"Shut up!" she shouted. "Okay?! Just shut up! I just came from the goddamn police station! I just came from the police station where they used one of my *birthday cards* to prove Clark Adams threatened Maura Hunter. He had an affair with her and got her pregnant. He killed her!"

Allan was trying desperately to control his breathing. "If you're not a member of my family... then get off my property before I send you back to that police station."

"You can play blind all you want. It'll be in the papers. I'm glad I won't be there when you finally have to face reality." She turned on her heel and stormed back to her car. She heard the old man calling her from the steps, but she didn't turn. She kept her head bowed as she started the car and pulled away from the curb. A car horn blared as she cut off the driver and she waved an apology.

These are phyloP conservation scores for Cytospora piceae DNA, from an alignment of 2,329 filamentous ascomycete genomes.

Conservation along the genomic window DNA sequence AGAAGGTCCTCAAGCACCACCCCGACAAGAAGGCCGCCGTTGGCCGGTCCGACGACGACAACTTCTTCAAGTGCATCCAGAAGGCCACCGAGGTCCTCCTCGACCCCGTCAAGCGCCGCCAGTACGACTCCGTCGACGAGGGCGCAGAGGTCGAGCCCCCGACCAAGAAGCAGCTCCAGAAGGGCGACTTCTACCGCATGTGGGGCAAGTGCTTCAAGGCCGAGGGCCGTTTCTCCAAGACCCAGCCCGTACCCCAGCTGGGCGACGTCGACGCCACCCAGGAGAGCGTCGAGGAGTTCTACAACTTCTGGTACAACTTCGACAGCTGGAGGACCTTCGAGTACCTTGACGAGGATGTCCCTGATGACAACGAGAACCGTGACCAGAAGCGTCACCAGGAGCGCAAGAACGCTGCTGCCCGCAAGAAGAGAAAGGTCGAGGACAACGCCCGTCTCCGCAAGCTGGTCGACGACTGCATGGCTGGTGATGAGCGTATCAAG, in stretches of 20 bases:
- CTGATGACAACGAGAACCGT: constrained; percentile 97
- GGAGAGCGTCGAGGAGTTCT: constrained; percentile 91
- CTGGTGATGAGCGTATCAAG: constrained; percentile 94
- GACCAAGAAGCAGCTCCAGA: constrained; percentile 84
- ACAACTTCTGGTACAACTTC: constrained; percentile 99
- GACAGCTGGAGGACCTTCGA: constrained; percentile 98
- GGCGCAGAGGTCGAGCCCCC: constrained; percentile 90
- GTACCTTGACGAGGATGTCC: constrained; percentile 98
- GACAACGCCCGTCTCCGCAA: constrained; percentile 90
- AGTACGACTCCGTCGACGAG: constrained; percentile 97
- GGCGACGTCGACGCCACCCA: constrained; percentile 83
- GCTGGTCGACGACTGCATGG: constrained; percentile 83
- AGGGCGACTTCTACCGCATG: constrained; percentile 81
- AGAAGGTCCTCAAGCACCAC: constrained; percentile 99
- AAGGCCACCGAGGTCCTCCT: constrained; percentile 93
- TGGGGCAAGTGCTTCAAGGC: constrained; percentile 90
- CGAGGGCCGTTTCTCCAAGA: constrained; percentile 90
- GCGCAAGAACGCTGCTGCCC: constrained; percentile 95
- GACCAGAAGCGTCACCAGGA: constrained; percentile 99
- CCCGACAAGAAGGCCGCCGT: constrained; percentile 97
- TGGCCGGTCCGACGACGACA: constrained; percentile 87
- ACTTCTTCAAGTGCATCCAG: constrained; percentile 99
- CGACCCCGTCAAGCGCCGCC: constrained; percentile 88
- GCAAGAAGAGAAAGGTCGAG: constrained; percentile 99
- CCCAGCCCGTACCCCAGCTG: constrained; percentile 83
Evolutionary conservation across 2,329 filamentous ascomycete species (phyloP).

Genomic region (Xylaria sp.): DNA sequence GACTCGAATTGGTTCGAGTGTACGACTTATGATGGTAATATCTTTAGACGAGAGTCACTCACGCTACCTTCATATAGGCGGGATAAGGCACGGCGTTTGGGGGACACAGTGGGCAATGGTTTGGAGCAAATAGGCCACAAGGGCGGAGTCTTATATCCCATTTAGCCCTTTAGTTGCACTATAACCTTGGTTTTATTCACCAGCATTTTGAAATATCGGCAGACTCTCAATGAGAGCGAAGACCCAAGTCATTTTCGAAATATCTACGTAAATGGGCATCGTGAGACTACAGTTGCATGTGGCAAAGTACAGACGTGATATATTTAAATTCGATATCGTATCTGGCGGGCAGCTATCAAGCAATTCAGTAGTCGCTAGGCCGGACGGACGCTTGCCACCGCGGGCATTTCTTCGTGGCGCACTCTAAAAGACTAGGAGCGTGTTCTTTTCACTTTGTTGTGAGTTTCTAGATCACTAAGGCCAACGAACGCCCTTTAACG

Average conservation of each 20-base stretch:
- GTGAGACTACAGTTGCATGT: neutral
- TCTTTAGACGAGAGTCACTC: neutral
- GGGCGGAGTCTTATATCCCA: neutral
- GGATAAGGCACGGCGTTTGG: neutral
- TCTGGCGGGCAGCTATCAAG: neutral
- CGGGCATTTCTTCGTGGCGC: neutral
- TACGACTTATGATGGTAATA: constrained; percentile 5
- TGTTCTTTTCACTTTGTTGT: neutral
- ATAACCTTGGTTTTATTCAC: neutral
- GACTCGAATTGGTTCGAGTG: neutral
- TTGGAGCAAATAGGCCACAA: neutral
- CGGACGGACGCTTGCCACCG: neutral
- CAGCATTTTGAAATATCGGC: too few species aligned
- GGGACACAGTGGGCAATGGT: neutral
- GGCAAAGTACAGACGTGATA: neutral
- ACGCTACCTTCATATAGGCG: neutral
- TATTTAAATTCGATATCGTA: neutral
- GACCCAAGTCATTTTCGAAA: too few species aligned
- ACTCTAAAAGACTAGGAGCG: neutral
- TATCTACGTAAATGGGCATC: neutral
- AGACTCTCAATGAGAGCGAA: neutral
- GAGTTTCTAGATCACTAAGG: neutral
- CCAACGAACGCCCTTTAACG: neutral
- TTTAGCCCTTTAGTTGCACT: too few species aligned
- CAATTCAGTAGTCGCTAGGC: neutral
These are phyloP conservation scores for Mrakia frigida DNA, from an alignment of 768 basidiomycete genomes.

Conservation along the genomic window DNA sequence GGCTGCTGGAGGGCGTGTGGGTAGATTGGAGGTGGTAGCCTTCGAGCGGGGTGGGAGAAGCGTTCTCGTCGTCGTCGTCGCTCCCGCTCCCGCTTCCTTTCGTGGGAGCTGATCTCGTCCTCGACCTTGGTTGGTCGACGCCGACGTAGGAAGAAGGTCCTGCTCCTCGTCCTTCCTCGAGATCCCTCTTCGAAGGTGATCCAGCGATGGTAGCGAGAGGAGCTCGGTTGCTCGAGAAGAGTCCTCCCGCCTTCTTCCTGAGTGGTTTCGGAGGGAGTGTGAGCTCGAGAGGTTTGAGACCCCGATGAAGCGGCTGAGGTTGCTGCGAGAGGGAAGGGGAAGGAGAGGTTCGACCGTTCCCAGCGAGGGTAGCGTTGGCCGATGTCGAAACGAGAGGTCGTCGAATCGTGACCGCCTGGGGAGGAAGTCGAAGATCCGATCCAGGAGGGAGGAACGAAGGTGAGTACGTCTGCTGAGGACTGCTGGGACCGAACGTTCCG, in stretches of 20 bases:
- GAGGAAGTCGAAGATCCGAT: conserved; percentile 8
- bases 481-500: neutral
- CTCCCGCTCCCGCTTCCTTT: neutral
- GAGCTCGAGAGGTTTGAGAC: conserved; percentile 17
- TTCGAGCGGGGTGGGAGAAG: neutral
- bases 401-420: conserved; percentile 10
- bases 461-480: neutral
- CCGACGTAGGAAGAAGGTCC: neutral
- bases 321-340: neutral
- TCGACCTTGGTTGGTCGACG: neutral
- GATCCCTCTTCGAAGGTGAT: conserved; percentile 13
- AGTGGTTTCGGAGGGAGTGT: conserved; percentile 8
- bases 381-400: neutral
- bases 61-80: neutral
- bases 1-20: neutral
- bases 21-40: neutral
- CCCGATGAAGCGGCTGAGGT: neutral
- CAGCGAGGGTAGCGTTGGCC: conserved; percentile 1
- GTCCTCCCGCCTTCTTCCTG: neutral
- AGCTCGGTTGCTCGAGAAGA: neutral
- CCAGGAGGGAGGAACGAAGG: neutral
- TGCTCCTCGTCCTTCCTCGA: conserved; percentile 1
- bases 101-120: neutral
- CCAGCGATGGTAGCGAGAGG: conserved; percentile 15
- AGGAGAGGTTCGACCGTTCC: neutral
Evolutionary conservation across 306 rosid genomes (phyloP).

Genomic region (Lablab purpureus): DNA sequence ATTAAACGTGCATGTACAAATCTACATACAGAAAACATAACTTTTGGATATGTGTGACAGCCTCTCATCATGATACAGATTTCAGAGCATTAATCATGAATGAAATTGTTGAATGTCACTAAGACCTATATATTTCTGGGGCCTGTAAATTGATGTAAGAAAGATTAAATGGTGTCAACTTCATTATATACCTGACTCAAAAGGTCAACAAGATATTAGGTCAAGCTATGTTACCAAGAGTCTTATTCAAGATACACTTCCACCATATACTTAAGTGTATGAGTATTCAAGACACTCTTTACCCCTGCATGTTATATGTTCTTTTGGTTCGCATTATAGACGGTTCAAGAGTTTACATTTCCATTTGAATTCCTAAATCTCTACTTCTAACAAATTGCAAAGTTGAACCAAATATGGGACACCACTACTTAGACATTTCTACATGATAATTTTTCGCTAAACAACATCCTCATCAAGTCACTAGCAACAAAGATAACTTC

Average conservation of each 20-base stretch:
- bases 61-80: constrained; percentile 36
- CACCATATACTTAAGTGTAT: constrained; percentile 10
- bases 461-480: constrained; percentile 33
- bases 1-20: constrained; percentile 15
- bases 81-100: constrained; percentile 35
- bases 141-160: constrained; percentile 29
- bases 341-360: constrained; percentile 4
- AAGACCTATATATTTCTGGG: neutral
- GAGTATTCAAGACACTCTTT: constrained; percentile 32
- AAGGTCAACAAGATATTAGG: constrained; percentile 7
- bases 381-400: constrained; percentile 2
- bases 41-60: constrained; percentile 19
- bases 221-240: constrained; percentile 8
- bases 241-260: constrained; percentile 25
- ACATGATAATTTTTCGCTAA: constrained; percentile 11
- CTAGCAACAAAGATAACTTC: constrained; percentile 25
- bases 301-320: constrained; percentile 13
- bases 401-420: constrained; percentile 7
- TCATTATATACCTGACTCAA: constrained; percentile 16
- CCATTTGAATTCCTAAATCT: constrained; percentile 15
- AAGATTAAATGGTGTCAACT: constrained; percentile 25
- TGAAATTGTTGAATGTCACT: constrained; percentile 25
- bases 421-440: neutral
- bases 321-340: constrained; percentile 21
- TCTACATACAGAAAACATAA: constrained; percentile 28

She checked the traffic before she pulled into the lane again. She broke the speed limit on the way to Gretchen's.


There were no lights on in the house. Gretchen was on the floor in front of the couch, Dana weeping in her arms. They'd been like that for three hours, missing the dinner reservation Gretchen made as a surprise. It didn't matter. She stroked Dana's hair and listened as the story came out.

They had been home alone, her and her mother. There was a storm. Dana was upstairs in bed, supposedly asleep. In truth, she was on her knees, hands pressed to the cold glass of her arched bedroom window, watching as lightning flashed all around the little island. The room was tiny, an add-on to the attic, and the roof sloped down dramatically over her bed. The bed would have to be moved before she saw another birthday, but she loved her cave. At least she did until that night.